The name Graham Greene had been dormant in a foggy area of my brain for a prolonged time, until it was brought back to the surface by Linda, an exquisite blogger from Texas. In one of her blog posts she mentioned that she had stayed in a hotel where Graham Greene had slept during his sojourns to West Africa. Greene has been an intrepid traveller all of his life, thus every time he visits he is trying to see as much of the country as possible. Greene first left Europe at the early age of 30 in 1935 on a trip to Liberia that produced the travel book, Journey Without Maps.
Throughout his life, Greene travelled far from England, to what he called the world’s wild and remote places. The travels led to his being recruited into MI6 by his sister, Elisabeth, who worked for the organisation; and he was posted to Sierra Leone during the Second World War. Kim Philby, who would later be revealed as a Soviet agent, was Greene’s supervisor and friend at MI6.
Graham Greene was an English novelist and author regarded as one of the greatest writers of the 20th century. Through 67 years of writings which included over 25 novels, he explored the ambivalent moral and political issues of the modern world through a Catholic perspective.
Although Greene objected strongly to being described as a Roman Catholic novelist rather than as a novelist who happened to be Catholic, Catholic religious themes are at the root of much of his writing, especially the four major Catholic novels: Brighton Rock, The Power and the Glory, The Heart of the Matter and The End of the Affair which are regarded as “the gold standard” of the Catholic novel. Several works such as The Confidential Agent, The Third Man, The Quiet American, Our Man in Havana and The Human Factor also show an avid interest in the workings of international politics and espionage. At this moment I’m reading his comedy-novel, Our Man in Havana about international espionage in Cuba.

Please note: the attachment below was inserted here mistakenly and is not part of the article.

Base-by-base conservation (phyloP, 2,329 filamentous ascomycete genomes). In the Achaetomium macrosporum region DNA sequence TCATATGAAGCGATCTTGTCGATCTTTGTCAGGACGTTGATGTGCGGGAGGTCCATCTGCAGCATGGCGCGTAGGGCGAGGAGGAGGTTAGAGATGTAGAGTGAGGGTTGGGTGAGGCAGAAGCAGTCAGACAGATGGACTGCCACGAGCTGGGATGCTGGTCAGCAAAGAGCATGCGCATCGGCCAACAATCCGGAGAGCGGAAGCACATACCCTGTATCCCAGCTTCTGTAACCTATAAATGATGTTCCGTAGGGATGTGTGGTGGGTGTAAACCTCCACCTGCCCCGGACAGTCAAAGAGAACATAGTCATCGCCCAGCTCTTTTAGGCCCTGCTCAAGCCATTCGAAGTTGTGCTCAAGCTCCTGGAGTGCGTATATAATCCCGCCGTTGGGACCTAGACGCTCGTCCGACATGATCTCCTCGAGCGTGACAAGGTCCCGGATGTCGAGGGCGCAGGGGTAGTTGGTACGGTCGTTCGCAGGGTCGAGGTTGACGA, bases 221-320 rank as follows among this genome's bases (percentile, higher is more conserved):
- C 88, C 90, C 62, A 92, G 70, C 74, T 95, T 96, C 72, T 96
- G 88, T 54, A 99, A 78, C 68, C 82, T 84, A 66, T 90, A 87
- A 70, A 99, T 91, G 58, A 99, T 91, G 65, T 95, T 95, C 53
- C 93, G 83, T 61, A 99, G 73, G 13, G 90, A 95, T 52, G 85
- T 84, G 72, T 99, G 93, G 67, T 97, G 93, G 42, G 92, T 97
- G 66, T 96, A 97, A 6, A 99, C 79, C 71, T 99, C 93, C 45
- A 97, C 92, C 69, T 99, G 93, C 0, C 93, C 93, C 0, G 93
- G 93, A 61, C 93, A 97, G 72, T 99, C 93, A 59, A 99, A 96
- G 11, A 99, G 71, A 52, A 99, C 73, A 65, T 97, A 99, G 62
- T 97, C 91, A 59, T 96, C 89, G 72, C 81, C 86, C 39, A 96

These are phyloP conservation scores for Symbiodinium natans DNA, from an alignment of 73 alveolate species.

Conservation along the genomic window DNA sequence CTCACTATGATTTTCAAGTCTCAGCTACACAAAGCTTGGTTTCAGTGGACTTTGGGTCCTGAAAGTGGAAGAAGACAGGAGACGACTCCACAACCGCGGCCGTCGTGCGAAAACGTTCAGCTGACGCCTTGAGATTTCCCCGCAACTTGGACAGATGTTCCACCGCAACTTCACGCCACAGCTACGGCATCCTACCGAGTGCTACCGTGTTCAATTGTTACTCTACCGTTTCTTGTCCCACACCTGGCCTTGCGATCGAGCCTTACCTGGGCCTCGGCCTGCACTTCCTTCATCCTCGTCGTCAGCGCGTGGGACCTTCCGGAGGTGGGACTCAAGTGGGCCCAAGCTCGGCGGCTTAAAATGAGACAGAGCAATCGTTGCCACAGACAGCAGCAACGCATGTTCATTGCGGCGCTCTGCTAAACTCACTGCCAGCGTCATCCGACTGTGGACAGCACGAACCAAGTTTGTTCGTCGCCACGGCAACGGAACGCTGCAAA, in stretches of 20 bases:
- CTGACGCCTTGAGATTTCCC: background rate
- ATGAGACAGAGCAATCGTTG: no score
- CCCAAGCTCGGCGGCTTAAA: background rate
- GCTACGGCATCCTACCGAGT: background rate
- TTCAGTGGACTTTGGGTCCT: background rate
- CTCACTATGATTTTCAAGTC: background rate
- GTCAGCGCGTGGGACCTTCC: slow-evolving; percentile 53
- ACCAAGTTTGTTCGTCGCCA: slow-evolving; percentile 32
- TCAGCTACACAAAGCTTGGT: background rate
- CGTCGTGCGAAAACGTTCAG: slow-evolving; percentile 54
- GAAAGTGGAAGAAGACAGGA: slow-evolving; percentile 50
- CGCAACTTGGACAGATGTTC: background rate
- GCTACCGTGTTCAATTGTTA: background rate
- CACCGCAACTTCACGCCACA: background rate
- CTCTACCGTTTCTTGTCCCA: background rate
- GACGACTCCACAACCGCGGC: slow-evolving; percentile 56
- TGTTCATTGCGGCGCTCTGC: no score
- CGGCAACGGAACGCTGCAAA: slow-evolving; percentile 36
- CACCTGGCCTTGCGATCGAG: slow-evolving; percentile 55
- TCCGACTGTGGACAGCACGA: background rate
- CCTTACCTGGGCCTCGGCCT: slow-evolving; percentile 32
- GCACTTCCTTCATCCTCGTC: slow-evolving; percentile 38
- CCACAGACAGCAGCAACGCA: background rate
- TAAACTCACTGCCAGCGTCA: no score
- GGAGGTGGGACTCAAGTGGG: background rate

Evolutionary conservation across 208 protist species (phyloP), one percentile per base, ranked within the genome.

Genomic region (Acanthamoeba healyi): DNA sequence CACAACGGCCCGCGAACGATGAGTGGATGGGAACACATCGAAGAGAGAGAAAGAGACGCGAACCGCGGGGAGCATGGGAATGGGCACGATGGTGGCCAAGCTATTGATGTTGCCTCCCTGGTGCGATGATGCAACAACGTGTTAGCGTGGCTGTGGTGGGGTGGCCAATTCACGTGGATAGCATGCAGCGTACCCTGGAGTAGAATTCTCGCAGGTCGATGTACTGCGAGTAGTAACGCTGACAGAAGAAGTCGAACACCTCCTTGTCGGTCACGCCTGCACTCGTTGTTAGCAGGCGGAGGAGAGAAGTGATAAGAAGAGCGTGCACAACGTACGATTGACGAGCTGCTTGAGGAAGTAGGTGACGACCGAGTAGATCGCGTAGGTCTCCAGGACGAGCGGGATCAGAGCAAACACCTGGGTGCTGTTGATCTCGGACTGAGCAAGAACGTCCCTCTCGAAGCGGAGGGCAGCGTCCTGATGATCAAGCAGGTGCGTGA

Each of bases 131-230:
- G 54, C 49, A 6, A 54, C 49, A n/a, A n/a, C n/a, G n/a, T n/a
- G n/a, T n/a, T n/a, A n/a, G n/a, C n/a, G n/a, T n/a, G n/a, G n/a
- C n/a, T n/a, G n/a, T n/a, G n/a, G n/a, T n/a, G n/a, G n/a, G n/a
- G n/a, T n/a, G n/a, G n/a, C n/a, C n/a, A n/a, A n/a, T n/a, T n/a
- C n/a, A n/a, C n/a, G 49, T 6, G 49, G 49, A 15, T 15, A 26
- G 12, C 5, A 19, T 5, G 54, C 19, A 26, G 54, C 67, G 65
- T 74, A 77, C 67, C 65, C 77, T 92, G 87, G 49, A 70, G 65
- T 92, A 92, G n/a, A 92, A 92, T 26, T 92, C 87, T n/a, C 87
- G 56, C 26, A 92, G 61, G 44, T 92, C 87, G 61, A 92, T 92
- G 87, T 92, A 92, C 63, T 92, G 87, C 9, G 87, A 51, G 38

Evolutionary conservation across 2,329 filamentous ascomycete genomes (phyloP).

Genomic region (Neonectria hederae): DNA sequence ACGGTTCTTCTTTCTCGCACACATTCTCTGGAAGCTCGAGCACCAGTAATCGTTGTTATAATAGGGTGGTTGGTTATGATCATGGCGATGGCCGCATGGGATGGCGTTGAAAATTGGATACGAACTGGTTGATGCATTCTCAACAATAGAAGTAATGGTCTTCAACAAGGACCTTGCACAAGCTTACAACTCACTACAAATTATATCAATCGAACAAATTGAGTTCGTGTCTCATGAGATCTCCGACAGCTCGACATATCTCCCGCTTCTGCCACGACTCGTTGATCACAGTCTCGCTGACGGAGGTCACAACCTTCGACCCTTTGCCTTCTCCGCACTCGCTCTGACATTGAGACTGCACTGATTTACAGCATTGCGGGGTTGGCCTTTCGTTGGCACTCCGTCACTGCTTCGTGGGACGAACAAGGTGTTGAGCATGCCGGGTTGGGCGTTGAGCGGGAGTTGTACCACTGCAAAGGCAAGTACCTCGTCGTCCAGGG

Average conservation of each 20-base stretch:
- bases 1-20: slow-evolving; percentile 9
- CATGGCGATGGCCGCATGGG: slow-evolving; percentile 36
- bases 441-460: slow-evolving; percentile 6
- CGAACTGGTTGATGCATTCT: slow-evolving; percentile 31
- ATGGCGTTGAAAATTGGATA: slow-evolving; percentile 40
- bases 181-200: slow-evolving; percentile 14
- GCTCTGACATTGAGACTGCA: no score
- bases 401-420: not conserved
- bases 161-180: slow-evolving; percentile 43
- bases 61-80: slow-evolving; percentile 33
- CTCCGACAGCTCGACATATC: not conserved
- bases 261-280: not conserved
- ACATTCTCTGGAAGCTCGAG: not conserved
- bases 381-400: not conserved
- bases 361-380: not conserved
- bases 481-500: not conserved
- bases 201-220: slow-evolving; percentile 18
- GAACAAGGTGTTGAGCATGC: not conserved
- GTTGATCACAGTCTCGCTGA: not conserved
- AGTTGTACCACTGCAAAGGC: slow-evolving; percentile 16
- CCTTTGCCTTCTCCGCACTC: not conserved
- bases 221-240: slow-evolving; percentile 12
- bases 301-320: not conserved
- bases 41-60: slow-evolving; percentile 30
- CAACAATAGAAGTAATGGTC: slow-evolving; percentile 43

After reading Linda’s blog post, I remembered that Graham Greene had visited Panama at the unsolicited invitation of Brigadier General Omar Torrijos Herrera to visit Panama in 1976. The motive for that invitation was never made explicit, but clearly Torrijos was aware of Greene’s stature as a writer, and presumably he believed Greene would provide him a favorable representation in the world press. He immediately accepted the unexpected invitation knowing only of Panama from the exploits of the pirate Henry Morgan and the mysterious death of Sir Francis Drake in the area. In the process he becomes an intimate friend of the ruler and his fascinating friend/body guard-Chuchu, a former professor, soldier, pilot, and Lothario with scores of ex-lovers and children. He will visit the country five times between 1976 and 1983.
During a time frame of seven years, a warm relationship grew between the writer and the military-political dictator of Panama. Usually they stayed at Torrijos’ beach house at the village of Farallón near the Pacific Ocean seaside. They stayed late at night talking about the political situation in Latin America and the different insurrection movements in Central America—specially in Nicaragua. Friendly women and Scotch whiskey blended smoothly with their wee-hours-tête-à-têtes. It was an open secret that Torrijos was a womanizer and liked to be near a bottle of good whiskey. Greene was also fond of good liquor and ladies of the night.
For a dictator – he seized power in 1968 and continued to dominate Panama until his death—Torrijos exuded a surprising vulnerability. Shy, even gauche, on social occasions, he preferred the company of women. He suffered from insomnia and would frequently drink heavily in search of sleep. He hated giving press interviews and would seem pained when speaking in public. He was also sentimental, feeling empathy for the rural poor and tolerating his critics almost paternalistically. But above all, Torrijos was a private person, revealing himself – and his ”manic” sense of humor—only to a handful of people he came to trust. Two of these were novelists—Gabriel Garcia Márquez, the Colombian Nobel laureate, and Graham Greene.